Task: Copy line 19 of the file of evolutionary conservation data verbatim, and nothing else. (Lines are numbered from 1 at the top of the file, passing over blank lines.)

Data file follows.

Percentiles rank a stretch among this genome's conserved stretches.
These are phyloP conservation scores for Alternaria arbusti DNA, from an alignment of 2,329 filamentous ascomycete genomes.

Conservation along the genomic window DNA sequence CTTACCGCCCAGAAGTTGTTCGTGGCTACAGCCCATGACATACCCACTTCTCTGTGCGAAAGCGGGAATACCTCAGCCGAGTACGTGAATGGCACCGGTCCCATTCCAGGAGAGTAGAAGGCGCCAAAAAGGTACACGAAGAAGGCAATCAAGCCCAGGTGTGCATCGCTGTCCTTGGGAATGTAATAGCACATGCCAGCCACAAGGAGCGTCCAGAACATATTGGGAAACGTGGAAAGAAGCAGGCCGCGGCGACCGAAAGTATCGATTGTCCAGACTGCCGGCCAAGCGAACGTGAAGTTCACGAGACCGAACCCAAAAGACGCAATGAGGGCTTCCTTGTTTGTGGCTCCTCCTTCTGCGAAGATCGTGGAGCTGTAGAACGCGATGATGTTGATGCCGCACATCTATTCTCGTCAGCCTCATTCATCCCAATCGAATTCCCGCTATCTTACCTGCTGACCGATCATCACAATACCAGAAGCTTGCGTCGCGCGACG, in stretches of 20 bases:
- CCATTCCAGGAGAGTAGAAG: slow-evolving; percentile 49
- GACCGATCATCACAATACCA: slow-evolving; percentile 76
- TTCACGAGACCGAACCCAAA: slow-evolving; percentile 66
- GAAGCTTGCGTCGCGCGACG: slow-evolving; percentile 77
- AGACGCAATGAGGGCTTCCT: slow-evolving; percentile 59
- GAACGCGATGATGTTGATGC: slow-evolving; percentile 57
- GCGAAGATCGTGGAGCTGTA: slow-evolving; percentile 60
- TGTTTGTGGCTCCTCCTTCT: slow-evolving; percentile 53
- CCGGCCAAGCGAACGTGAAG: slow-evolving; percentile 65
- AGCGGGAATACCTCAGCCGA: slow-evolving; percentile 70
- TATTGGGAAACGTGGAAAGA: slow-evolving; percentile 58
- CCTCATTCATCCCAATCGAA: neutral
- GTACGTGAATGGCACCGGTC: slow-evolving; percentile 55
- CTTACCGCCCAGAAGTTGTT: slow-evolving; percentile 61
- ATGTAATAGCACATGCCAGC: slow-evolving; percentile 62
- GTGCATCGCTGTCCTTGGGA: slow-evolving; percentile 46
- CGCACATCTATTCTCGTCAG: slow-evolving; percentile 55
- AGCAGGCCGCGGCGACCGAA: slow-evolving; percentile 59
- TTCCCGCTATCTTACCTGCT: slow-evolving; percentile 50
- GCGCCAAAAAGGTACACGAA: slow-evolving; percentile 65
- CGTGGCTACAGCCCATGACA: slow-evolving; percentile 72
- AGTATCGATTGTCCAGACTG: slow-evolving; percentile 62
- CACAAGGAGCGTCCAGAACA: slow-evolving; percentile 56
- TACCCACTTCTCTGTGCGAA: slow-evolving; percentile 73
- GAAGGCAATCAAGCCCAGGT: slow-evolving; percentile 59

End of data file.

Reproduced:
- GTGCATCGCTGTCCTTGGGA: slow-evolving; percentile 46